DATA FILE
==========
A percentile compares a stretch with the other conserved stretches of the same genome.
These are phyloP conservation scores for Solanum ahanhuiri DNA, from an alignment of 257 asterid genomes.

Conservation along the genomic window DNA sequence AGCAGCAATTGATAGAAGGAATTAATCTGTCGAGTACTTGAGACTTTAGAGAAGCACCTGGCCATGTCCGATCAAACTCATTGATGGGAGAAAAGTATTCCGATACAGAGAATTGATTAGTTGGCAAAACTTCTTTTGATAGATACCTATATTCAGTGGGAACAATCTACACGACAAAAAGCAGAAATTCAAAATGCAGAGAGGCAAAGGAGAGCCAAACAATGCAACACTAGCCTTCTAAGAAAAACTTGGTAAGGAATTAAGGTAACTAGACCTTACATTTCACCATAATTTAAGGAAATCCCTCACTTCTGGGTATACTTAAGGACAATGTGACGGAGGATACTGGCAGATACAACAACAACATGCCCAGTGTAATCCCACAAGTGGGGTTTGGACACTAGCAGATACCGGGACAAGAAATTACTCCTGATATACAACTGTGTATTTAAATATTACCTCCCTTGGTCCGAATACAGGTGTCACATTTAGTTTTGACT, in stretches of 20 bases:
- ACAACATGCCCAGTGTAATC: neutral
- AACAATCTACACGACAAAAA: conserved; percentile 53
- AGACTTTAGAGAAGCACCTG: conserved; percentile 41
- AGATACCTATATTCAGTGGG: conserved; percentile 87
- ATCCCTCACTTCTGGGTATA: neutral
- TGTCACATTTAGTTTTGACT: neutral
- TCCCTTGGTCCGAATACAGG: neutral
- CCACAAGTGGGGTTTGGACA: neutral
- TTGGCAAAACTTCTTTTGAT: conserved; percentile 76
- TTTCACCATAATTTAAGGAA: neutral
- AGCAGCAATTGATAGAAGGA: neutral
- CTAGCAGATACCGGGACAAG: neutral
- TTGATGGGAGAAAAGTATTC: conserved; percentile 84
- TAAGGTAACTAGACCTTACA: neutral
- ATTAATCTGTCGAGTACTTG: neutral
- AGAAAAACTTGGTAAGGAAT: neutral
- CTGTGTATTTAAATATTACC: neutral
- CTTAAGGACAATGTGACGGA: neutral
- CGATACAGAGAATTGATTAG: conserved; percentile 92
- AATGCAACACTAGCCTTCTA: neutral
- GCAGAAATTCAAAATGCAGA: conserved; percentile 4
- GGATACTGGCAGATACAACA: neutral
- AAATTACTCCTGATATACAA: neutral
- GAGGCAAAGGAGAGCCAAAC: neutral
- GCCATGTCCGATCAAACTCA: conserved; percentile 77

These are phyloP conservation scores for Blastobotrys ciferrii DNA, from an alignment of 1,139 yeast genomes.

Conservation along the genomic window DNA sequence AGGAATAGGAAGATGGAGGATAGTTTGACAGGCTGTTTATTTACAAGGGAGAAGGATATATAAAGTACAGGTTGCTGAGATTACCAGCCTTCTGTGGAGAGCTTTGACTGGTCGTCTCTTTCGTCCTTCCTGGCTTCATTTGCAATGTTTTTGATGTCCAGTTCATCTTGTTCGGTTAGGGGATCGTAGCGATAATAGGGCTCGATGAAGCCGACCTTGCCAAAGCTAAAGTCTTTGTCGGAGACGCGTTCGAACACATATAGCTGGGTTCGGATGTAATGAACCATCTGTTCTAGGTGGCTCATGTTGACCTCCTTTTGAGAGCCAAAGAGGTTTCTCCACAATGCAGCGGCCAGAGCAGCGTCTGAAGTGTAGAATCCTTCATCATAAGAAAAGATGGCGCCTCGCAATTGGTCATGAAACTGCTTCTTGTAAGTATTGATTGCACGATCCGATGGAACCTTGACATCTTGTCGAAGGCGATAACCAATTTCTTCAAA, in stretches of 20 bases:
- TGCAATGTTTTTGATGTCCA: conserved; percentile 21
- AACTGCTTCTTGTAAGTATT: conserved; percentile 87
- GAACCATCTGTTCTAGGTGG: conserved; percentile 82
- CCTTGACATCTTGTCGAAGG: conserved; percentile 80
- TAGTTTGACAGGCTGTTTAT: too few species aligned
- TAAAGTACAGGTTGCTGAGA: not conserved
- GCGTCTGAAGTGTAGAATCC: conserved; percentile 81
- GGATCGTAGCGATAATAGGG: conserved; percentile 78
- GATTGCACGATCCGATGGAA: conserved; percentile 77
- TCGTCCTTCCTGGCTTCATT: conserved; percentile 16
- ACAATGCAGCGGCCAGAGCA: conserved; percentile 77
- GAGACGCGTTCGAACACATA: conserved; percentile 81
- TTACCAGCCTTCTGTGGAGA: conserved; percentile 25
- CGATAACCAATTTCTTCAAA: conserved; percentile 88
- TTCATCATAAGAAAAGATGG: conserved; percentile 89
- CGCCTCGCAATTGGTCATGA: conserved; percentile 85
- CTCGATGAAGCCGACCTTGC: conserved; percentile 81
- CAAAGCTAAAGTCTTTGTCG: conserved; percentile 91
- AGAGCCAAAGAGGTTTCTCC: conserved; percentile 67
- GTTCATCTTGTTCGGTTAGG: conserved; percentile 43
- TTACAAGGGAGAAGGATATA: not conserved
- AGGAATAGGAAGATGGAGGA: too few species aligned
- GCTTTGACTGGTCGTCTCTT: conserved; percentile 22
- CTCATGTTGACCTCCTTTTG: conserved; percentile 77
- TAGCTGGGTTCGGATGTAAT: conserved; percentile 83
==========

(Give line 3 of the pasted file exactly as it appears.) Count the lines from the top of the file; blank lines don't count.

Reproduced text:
Conservation along the genomic window DNA sequence AGCAGCAATTGATAGAAGGAATTAATCTGTCGAGTACTTGAGACTTTAGAGAAGCACCTGGCCATGTCCGATCAAACTCATTGATGGGAGAAAAGTATTCCGATACAGAGAATTGATTAGTTGGCAAAACTTCTTTTGATAGATACCTATATTCAGTGGGAACAATCTACACGACAAAAAGCAGAAATTCAAAATGCAGAGAGGCAAAGGAGAGCCAAACAATGCAACACTAGCCTTCTAAGAAAAACTTGGTAAGGAATTAAGGTAACTAGACCTTACATTTCACCATAATTTAAGGAAATCCCTCACTTCTGGGTATACTTAAGGACAATGTGACGGAGGATACTGGCAGATACAACAACAACATGCCCAGTGTAATCCCACAAGTGGGGTTTGGACACTAGCAGATACCGGGACAAGAAATTACTCCTGATATACAACTGTGTATTTAAATATTACCTCCCTTGGTCCGAATACAGGTGTCACATTTAGTTTTGACT, in stretches of 20 bases: